IRS chief counsel William Wilkins, one of subjects of Congress’s investigation into the agency’s targeting of tea-party groups, visited the White House nine times since 2010, according to the administrator’s visitor access records.
In April 2012, Wilkins attended a small meeting with President Obama in the Roosevelt Room, though records do not indicate the subject of the meeting. The private events on the president’s schedule for that day, aside from the presidential daily briefing, are an 11:00 a.m. meeting with senior advisers and a 4:45 p.m. meeting with former secretary of state Hillary Clinton. It is unclear which of these meetings Wilkins attended, if either, or if his meeting with the president simply did not appear on Obama’s public schedule.
Wilkins also visited the White House in previous years, attending what appears to be a large event on December 15, 2012; the following day, December 16, he was present at a small meeting with then–deputy director of the National Economic Council Jason Furman, who is now the chairman of the Council of Economic Advisers. In August 2011, Wilkins also met with Jamal Pope, who identifies himself as a special assistant for White House initiatives at the Department of Commerce. Wilkins’s other visits were for large events that extended to all administration appointees. Knowing what Wilkins discussed in his meetings with the president and with administration officials Furman and Pope would shed light on whether the Obama administration directed the IRS to discriminate against conservative groups.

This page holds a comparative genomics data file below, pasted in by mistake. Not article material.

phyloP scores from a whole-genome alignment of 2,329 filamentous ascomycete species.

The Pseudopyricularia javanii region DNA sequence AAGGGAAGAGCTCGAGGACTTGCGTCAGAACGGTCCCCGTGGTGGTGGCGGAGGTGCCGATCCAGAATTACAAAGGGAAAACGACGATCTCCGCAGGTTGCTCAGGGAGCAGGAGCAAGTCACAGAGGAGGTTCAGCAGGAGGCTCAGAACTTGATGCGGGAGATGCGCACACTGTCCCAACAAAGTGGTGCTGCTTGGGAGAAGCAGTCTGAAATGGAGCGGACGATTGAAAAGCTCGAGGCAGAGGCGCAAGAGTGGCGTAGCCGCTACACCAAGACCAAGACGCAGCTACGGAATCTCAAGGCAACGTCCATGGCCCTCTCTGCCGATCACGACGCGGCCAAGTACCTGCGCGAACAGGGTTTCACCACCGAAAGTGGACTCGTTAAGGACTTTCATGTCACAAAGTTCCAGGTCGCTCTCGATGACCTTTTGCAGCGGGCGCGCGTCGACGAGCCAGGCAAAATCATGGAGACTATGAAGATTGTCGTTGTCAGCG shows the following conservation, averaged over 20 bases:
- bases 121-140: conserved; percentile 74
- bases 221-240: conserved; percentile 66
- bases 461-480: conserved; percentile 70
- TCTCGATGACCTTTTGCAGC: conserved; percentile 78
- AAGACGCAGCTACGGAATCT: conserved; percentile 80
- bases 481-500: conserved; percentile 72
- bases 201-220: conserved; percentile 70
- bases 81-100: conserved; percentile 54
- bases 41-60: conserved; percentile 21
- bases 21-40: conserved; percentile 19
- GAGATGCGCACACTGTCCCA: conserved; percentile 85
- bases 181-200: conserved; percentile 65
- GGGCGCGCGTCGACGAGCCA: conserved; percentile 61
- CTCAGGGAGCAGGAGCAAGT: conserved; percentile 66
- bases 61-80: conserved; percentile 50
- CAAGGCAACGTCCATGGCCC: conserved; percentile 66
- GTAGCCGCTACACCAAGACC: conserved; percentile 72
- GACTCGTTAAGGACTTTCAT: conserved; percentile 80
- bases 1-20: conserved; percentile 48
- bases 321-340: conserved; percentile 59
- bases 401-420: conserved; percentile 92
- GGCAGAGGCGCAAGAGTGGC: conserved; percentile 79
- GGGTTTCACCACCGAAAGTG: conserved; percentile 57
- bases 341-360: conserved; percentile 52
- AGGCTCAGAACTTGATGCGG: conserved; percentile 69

National Review Online on Monday reported that Congress is probing the hard drives of Wilkins, his two deputies, and 14 other lawyers. Wilkins is the only presidentially appointed employee at the agency apart from the commissioner himself. Before joining the IRS, he served on the Democratic staff of the Senate Finance Committee and, while in private practice at a Washington law firm, represented pro bono Jeremiah Wright’s Trinity United Chuch against charges from the IRS that it was abusing its tax-exempt status.
The inspector general’s report released in mid May indicates that that Wilkins’s office was notified of the agency’s inappropriate targeting of conservative groups as early as August 2011, but the IRS has said that Wilkins did not participate in that meeting. White House press secretary Jay Carney told reporters that Wilkins did not inform the White House of the discrimination against conservative groups, and it remains unclear when Wilkins was made aware of the discrimination if his staff did not inform him shortly after the August 2011 meeting occurred.